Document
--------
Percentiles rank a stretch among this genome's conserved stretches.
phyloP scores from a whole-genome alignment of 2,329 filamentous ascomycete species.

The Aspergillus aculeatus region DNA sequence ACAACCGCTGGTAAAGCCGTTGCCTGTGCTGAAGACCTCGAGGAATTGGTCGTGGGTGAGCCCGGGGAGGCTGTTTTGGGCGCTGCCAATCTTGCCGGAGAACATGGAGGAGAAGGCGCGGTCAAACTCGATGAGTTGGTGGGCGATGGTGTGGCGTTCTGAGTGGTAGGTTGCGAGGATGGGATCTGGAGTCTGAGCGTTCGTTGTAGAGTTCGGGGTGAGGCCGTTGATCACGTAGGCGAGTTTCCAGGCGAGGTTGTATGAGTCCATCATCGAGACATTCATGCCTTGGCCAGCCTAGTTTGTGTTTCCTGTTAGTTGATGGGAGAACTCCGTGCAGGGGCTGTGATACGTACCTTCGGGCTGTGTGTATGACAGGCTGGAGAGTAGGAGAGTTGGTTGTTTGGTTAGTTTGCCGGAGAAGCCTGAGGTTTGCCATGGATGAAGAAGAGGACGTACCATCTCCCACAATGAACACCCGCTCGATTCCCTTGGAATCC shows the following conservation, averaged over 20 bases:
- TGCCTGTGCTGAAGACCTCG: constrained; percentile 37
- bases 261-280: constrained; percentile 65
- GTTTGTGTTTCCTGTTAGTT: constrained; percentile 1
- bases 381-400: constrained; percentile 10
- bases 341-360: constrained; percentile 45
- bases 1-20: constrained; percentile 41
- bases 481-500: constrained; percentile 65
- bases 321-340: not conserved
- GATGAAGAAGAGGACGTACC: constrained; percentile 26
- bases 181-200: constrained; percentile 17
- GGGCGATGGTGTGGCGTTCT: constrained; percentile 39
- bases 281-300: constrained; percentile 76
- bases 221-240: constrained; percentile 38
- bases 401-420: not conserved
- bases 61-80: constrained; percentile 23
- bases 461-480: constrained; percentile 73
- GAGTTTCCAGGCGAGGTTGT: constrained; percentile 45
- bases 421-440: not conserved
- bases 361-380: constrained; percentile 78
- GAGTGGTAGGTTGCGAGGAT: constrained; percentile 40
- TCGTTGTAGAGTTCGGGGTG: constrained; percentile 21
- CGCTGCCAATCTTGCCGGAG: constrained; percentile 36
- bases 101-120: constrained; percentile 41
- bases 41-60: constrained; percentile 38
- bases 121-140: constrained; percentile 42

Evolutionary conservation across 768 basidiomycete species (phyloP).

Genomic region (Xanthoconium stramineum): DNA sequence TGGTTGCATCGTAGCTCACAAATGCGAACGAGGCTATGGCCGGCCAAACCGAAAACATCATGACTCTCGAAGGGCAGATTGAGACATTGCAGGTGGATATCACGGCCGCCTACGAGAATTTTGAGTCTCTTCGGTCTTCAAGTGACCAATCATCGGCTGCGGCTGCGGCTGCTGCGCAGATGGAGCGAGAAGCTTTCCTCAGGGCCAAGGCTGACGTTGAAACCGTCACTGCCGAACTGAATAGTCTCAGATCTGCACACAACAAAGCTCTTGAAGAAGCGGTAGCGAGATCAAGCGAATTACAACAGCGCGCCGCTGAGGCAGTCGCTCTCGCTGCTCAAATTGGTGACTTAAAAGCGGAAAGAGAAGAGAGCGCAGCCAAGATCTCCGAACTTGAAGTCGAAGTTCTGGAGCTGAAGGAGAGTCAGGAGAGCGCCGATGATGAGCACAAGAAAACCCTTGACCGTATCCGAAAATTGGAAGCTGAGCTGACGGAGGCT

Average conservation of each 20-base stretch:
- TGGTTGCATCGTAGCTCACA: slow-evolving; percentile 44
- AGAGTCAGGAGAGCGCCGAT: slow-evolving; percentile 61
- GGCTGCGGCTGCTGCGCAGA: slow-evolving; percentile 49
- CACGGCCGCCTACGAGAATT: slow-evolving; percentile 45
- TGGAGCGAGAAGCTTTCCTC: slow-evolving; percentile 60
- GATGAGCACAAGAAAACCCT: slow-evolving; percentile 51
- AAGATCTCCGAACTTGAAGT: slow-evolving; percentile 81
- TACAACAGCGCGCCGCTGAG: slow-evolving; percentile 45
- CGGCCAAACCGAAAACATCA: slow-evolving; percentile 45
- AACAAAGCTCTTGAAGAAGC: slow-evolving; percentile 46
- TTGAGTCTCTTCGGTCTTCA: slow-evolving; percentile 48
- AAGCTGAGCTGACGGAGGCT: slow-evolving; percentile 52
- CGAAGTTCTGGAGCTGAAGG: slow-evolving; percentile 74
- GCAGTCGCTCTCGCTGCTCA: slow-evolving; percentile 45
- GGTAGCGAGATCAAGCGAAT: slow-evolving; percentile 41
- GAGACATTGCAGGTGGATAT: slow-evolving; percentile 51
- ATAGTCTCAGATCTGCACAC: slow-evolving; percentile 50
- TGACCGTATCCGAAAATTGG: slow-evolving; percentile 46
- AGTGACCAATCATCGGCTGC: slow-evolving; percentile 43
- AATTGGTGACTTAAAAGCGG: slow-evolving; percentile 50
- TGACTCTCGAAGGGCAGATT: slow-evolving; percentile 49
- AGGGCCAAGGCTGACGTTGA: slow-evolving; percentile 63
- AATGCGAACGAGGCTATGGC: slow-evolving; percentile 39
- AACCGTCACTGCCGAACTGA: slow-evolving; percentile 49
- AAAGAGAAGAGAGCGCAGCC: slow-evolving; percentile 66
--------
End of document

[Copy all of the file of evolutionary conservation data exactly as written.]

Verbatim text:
Percentiles rank a stretch among this genome's conserved stretches.
phyloP scores from a whole-genome alignment of 2,329 filamentous ascomycete species.

The Aspergillus aculeatus region DNA sequence ACAACCGCTGGTAAAGCCGTTGCCTGTGCTGAAGACCTCGAGGAATTGGTCGTGGGTGAGCCCGGGGAGGCTGTTTTGGGCGCTGCCAATCTTGCCGGAGAACATGGAGGAGAAGGCGCGGTCAAACTCGATGAGTTGGTGGGCGATGGTGTGGCGTTCTGAGTGGTAGGTTGCGAGGATGGGATCTGGAGTCTGAGCGTTCGTTGTAGAGTTCGGGGTGAGGCCGTTGATCACGTAGGCGAGTTTCCAGGCGAGGTTGTATGAGTCCATCATCGAGACATTCATGCCTTGGCCAGCCTAGTTTGTGTTTCCTGTTAGTTGATGGGAGAACTCCGTGCAGGGGCTGTGATACGTACCTTCGGGCTGTGTGTATGACAGGCTGGAGAGTAGGAGAGTTGGTTGTTTGGTTAGTTTGCCGGAGAAGCCTGAGGTTTGCCATGGATGAAGAAGAGGACGTACCATCTCCCACAATGAACACCCGCTCGATTCCCTTGGAATCC shows the following conservation, averaged over 20 bases:
- TGCCTGTGCTGAAGACCTCG: constrained; percentile 37
- bases 261-280: constrained; percentile 65
- GTTTGTGTTTCCTGTTAGTT: constrained; percentile 1
- bases 381-400: constrained; percentile 10
- bases 341-360: constrained; percentile 45
- bases 1-20: constrained; percentile 41
- bases 481-500: constrained; percentile 65
- bases 321-340: not conserved
- GATGAAGAAGAGGACGTACC: constrained; percentile 26
- bases 181-200: constrained; percentile 17
- GGGCGATGGTGTGGCGTTCT: constrained; percentile 39
- bases 281-300: constrained; percentile 76
- bases 221-240: constrained; percentile 38
- bases 401-420: not conserved
- bases 61-80: constrained; percentile 23
- bases 461-480: constrained; percentile 73
- GAGTTTCCAGGCGAGGTTGT: constrained; percentile 45
- bases 421-440: not conserved
- bases 361-380: constrained; percentile 78
- GAGTGGTAGGTTGCGAGGAT: constrained; percentile 40
- TCGTTGTAGAGTTCGGGGTG: constrained; percentile 21
- CGCTGCCAATCTTGCCGGAG: constrained; percentile 36
- bases 101-120: constrained; percentile 41
- bases 41-60: constrained; percentile 38
- bases 121-140: constrained; percentile 42

Evolutionary conservation across 768 basidiomycete species (phyloP).

Genomic region (Xanthoconium stramineum): DNA sequence TGGTTGCATCGTAGCTCACAAATGCGAACGAGGCTATGGCCGGCCAAACCGAAAACATCATGACTCTCGAAGGGCAGATTGAGACATTGCAGGTGGATATCACGGCCGCCTACGAGAATTTTGAGTCTCTTCGGTCTTCAAGTGACCAATCATCGGCTGCGGCTGCGGCTGCTGCGCAGATGGAGCGAGAAGCTTTCCTCAGGGCCAAGGCTGACGTTGAAACCGTCACTGCCGAACTGAATAGTCTCAGATCTGCACACAACAAAGCTCTTGAAGAAGCGGTAGCGAGATCAAGCGAATTACAACAGCGCGCCGCTGAGGCAGTCGCTCTCGCTGCTCAAATTGGTGACTTAAAAGCGGAAAGAGAAGAGAGCGCAGCCAAGATCTCCGAACTTGAAGTCGAAGTTCTGGAGCTGAAGGAGAGTCAGGAGAGCGCCGATGATGAGCACAAGAAAACCCTTGACCGTATCCGAAAATTGGAAGCTGAGCTGACGGAGGCT

Average conservation of each 20-base stretch:
- TGGTTGCATCGTAGCTCACA: slow-evolving; percentile 44
- AGAGTCAGGAGAGCGCCGAT: slow-evolving; percentile 61
- GGCTGCGGCTGCTGCGCAGA: slow-evolving; percentile 49
- CACGGCCGCCTACGAGAATT: slow-evolving; percentile 45
- TGGAGCGAGAAGCTTTCCTC: slow-evolving; percentile 60
- GATGAGCACAAGAAAACCCT: slow-evolving; percentile 51
- AAGATCTCCGAACTTGAAGT: slow-evolving; percentile 81
- TACAACAGCGCGCCGCTGAG: slow-evolving; percentile 45
- CGGCCAAACCGAAAACATCA: slow-evolving; percentile 45
- AACAAAGCTCTTGAAGAAGC: slow-evolving; percentile 46
- TTGAGTCTCTTCGGTCTTCA: slow-evolving; percentile 48
- AAGCTGAGCTGACGGAGGCT: slow-evolving; percentile 52
- CGAAGTTCTGGAGCTGAAGG: slow-evolving; percentile 74
- GCAGTCGCTCTCGCTGCTCA: slow-evolving; percentile 45
- GGTAGCGAGATCAAGCGAAT: slow-evolving; percentile 41
- GAGACATTGCAGGTGGATAT: slow-evolving; percentile 51
- ATAGTCTCAGATCTGCACAC: slow-evolving; percentile 50
- TGACCGTATCCGAAAATTGG: slow-evolving; percentile 46
- AGTGACCAATCATCGGCTGC: slow-evolving; percentile 43
- AATTGGTGACTTAAAAGCGG: slow-evolving; percentile 50
- TGACTCTCGAAGGGCAGATT: slow-evolving; percentile 49
- AGGGCCAAGGCTGACGTTGA: slow-evolving; percentile 63
- AATGCGAACGAGGCTATGGC: slow-evolving; percentile 39
- AACCGTCACTGCCGAACTGA: slow-evolving; percentile 49
- AAAGAGAAGAGAGCGCAGCC: slow-evolving; percentile 66